Chrysocolla, derived from the Greek chrysos meaning "gold," is a copper mineral. Crystals are very rarely seen, but it is frequently intergrown with other minerals such as quartz or opal. This results in a harder, more resilient gemstone, as pure chrysocolla is soft and fragile. Its copper content is responsible for chrysocolla's range of bright green to blue hues.
- Optical Properties
- Characteristic Physical Properties
- Chemistry & Crystallography
Chrysocolla Quartz, Cuprian Chalcedony, Gem Silica
Countries of Origin
Papua New Guinea; Angola; Cyprus; Sudan; Malaysia; Kazakhstan; Portugal; Armenia; Greece; Austria; Mongolia; Morocco; Unknown; Mali; Luxembourg; Brazil; Iraq; Slovenia; Chile; Colombia; Ecuador; Argentina; Iran (Islamic Republic of); Hungary; Japan; Ukraine; Zambia; Congo; Bolivia (Plurinational State of); India; Lao People's Democratic Republic; New Zealand; Canada; Turkey; Belgium; Namibia; Finland; Italy; South Africa; Jamaica; Peru; Germany; Afghanistan; Russian Federation; Fiji; Czechia; United States of America; Egypt; Madagascar; United Kingdom of Great Britain and Northern Ireland; Costa Rica; Saudi Arabia; Sweden; Pakistan; China; Ireland; Poland; Slovakia; Bulgaria; France; Jordan; Serbia; Kyrgyzstan; Romania; Sri Lanka; Philippines; Uzbekistan; Switzerland; Spain; Azerbaijan; Mauritania; Norway; Congo (the Democratic Republic of the); Mexico; Uganda; Zimbabwe; Israel; Australia; Greenland; Tajikistan; Indonesia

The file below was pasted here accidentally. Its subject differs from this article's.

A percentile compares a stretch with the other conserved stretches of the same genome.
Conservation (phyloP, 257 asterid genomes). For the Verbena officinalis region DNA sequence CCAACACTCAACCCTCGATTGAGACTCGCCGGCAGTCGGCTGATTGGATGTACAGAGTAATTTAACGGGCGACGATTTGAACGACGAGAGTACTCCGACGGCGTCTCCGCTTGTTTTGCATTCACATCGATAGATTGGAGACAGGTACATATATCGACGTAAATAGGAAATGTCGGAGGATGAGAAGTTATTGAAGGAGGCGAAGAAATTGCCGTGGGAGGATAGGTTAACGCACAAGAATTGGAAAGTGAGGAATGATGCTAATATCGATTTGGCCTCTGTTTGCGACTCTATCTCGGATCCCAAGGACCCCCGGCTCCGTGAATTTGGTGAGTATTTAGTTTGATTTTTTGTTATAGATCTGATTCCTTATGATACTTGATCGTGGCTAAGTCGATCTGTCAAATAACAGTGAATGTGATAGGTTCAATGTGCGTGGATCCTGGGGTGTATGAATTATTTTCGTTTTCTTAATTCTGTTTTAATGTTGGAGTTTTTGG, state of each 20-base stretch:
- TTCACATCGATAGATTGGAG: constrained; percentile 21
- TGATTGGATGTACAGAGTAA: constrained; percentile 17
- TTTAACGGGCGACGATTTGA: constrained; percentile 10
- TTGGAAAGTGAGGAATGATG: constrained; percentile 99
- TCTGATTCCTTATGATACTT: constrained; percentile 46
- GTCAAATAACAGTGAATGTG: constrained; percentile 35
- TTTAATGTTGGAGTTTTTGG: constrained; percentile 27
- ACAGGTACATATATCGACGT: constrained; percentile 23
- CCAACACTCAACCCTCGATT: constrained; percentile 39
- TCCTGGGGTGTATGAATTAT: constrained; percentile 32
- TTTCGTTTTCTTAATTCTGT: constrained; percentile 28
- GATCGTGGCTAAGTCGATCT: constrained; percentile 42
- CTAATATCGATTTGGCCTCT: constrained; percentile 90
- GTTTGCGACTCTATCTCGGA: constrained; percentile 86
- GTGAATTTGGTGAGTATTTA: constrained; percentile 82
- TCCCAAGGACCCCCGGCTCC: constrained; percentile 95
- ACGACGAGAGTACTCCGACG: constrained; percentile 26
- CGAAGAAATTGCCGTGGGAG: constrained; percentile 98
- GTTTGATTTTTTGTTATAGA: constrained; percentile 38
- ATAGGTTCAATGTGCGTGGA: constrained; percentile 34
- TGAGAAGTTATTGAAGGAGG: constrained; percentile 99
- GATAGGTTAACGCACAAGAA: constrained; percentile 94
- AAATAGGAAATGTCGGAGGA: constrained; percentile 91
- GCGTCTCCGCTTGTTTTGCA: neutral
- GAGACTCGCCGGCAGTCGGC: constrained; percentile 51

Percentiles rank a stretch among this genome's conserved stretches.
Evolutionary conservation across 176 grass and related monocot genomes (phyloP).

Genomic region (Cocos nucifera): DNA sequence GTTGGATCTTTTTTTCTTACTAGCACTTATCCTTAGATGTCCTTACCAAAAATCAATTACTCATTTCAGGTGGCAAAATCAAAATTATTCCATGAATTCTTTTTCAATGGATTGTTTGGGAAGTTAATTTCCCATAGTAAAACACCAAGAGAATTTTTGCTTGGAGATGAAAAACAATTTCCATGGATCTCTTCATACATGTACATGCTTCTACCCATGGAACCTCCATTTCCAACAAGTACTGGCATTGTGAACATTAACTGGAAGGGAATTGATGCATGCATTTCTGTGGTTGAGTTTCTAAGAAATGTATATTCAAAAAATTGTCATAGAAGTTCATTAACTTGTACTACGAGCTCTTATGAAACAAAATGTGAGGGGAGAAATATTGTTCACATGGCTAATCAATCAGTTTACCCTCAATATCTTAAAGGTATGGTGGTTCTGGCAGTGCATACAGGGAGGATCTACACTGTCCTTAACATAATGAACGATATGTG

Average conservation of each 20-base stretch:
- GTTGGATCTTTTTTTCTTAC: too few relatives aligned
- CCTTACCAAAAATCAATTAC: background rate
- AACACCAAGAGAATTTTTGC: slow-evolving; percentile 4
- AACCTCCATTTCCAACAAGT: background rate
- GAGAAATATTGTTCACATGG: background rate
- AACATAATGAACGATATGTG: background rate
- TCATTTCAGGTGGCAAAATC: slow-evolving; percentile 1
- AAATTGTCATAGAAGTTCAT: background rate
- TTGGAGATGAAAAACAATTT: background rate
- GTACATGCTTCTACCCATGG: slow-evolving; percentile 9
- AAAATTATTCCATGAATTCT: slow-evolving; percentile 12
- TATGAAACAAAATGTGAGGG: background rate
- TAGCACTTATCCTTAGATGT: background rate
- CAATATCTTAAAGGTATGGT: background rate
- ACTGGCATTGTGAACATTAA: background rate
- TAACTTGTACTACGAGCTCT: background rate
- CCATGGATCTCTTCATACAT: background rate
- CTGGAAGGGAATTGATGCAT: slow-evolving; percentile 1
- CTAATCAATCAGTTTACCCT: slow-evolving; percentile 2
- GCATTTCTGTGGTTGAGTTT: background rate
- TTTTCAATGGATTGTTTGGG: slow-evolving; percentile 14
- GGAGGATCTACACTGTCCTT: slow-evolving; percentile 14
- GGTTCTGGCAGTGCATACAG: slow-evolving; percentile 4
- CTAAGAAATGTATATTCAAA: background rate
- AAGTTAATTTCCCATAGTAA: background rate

Normal Care unless it has been dyed then avoid harsh chemicals, acetone and ultrasonic cleaners.